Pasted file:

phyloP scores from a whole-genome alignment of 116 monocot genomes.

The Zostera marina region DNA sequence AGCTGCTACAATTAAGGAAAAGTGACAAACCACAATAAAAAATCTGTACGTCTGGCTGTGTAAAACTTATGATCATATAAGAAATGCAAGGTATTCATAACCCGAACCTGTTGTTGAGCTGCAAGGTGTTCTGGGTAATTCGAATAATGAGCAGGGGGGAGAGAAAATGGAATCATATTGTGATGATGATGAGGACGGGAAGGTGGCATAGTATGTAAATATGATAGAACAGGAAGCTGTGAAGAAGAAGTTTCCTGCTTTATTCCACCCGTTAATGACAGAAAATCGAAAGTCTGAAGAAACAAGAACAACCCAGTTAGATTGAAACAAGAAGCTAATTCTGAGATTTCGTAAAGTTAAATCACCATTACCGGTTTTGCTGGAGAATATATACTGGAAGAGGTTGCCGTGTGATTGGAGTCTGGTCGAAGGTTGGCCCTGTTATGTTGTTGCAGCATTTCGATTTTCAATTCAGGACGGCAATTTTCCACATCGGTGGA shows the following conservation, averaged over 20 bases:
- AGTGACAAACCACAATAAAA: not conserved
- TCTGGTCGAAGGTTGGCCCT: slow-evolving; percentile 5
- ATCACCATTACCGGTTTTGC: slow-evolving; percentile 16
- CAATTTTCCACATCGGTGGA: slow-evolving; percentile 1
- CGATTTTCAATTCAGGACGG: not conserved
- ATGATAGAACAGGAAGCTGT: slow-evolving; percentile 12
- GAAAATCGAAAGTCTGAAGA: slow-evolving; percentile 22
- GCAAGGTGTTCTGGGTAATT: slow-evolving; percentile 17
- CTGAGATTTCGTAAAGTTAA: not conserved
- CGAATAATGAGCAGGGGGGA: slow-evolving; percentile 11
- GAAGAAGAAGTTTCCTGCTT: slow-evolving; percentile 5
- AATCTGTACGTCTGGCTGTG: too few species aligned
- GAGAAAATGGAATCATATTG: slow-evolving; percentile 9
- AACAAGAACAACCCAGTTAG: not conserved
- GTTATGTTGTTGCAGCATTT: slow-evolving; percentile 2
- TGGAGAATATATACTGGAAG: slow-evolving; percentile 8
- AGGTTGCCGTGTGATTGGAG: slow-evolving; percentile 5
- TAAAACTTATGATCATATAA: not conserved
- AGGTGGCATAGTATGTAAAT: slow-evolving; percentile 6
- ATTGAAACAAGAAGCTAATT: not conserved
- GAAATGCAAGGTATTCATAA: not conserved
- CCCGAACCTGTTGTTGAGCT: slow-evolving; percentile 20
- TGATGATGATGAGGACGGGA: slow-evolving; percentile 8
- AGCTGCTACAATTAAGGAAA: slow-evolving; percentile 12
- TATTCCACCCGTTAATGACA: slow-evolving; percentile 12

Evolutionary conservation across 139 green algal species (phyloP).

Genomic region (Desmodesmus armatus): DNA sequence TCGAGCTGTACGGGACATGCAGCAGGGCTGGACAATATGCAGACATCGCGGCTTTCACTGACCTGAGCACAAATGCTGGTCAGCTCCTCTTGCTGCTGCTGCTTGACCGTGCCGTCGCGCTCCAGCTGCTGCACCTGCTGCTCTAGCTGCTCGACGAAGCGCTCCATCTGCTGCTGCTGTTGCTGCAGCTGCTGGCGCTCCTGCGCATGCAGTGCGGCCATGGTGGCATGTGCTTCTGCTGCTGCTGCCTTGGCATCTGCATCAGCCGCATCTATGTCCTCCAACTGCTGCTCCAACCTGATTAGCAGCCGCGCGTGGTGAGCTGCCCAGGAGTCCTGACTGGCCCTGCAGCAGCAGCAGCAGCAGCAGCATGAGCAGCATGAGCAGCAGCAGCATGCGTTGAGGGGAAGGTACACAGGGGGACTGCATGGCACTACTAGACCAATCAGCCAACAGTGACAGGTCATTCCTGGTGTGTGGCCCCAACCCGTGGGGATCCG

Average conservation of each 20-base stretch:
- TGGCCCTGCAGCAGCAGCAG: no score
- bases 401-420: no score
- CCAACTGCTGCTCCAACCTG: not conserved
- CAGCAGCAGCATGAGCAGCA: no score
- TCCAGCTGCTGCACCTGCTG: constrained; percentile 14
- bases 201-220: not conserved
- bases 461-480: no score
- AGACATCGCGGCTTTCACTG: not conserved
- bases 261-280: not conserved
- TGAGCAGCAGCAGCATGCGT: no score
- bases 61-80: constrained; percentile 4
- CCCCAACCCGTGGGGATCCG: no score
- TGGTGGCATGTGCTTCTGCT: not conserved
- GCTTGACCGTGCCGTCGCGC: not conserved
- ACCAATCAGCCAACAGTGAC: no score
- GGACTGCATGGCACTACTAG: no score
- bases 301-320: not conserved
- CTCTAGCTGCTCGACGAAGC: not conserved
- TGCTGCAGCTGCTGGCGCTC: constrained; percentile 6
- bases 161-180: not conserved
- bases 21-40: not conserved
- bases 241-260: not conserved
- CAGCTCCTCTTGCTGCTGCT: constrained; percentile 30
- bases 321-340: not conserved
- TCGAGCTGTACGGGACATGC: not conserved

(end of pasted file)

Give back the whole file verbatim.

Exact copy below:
phyloP scores from a whole-genome alignment of 116 monocot genomes.

The Zostera marina region DNA sequence AGCTGCTACAATTAAGGAAAAGTGACAAACCACAATAAAAAATCTGTACGTCTGGCTGTGTAAAACTTATGATCATATAAGAAATGCAAGGTATTCATAACCCGAACCTGTTGTTGAGCTGCAAGGTGTTCTGGGTAATTCGAATAATGAGCAGGGGGGAGAGAAAATGGAATCATATTGTGATGATGATGAGGACGGGAAGGTGGCATAGTATGTAAATATGATAGAACAGGAAGCTGTGAAGAAGAAGTTTCCTGCTTTATTCCACCCGTTAATGACAGAAAATCGAAAGTCTGAAGAAACAAGAACAACCCAGTTAGATTGAAACAAGAAGCTAATTCTGAGATTTCGTAAAGTTAAATCACCATTACCGGTTTTGCTGGAGAATATATACTGGAAGAGGTTGCCGTGTGATTGGAGTCTGGTCGAAGGTTGGCCCTGTTATGTTGTTGCAGCATTTCGATTTTCAATTCAGGACGGCAATTTTCCACATCGGTGGA shows the following conservation, averaged over 20 bases:
- AGTGACAAACCACAATAAAA: not conserved
- TCTGGTCGAAGGTTGGCCCT: slow-evolving; percentile 5
- ATCACCATTACCGGTTTTGC: slow-evolving; percentile 16
- CAATTTTCCACATCGGTGGA: slow-evolving; percentile 1
- CGATTTTCAATTCAGGACGG: not conserved
- ATGATAGAACAGGAAGCTGT: slow-evolving; percentile 12
- GAAAATCGAAAGTCTGAAGA: slow-evolving; percentile 22
- GCAAGGTGTTCTGGGTAATT: slow-evolving; percentile 17
- CTGAGATTTCGTAAAGTTAA: not conserved
- CGAATAATGAGCAGGGGGGA: slow-evolving; percentile 11
- GAAGAAGAAGTTTCCTGCTT: slow-evolving; percentile 5
- AATCTGTACGTCTGGCTGTG: too few species aligned
- GAGAAAATGGAATCATATTG: slow-evolving; percentile 9
- AACAAGAACAACCCAGTTAG: not conserved
- GTTATGTTGTTGCAGCATTT: slow-evolving; percentile 2
- TGGAGAATATATACTGGAAG: slow-evolving; percentile 8
- AGGTTGCCGTGTGATTGGAG: slow-evolving; percentile 5
- TAAAACTTATGATCATATAA: not conserved
- AGGTGGCATAGTATGTAAAT: slow-evolving; percentile 6
- ATTGAAACAAGAAGCTAATT: not conserved
- GAAATGCAAGGTATTCATAA: not conserved
- CCCGAACCTGTTGTTGAGCT: slow-evolving; percentile 20
- TGATGATGATGAGGACGGGA: slow-evolving; percentile 8
- AGCTGCTACAATTAAGGAAA: slow-evolving; percentile 12
- TATTCCACCCGTTAATGACA: slow-evolving; percentile 12

Evolutionary conservation across 139 green algal species (phyloP).

Genomic region (Desmodesmus armatus): DNA sequence TCGAGCTGTACGGGACATGCAGCAGGGCTGGACAATATGCAGACATCGCGGCTTTCACTGACCTGAGCACAAATGCTGGTCAGCTCCTCTTGCTGCTGCTGCTTGACCGTGCCGTCGCGCTCCAGCTGCTGCACCTGCTGCTCTAGCTGCTCGACGAAGCGCTCCATCTGCTGCTGCTGTTGCTGCAGCTGCTGGCGCTCCTGCGCATGCAGTGCGGCCATGGTGGCATGTGCTTCTGCTGCTGCTGCCTTGGCATCTGCATCAGCCGCATCTATGTCCTCCAACTGCTGCTCCAACCTGATTAGCAGCCGCGCGTGGTGAGCTGCCCAGGAGTCCTGACTGGCCCTGCAGCAGCAGCAGCAGCAGCAGCATGAGCAGCATGAGCAGCAGCAGCATGCGTTGAGGGGAAGGTACACAGGGGGACTGCATGGCACTACTAGACCAATCAGCCAACAGTGACAGGTCATTCCTGGTGTGTGGCCCCAACCCGTGGGGATCCG

Average conservation of each 20-base stretch:
- TGGCCCTGCAGCAGCAGCAG: no score
- bases 401-420: no score
- CCAACTGCTGCTCCAACCTG: not conserved
- CAGCAGCAGCATGAGCAGCA: no score
- TCCAGCTGCTGCACCTGCTG: constrained; percentile 14
- bases 201-220: not conserved
- bases 461-480: no score
- AGACATCGCGGCTTTCACTG: not conserved
- bases 261-280: not conserved
- TGAGCAGCAGCAGCATGCGT: no score
- bases 61-80: constrained; percentile 4
- CCCCAACCCGTGGGGATCCG: no score
- TGGTGGCATGTGCTTCTGCT: not conserved
- GCTTGACCGTGCCGTCGCGC: not conserved
- ACCAATCAGCCAACAGTGAC: no score
- GGACTGCATGGCACTACTAG: no score
- bases 301-320: not conserved
- CTCTAGCTGCTCGACGAAGC: not conserved
- TGCTGCAGCTGCTGGCGCTC: constrained; percentile 6
- bases 161-180: not conserved
- bases 21-40: not conserved
- bases 241-260: not conserved
- CAGCTCCTCTTGCTGCTGCT: constrained; percentile 30
- bases 321-340: not conserved
- TCGAGCTGTACGGGACATGC: not conserved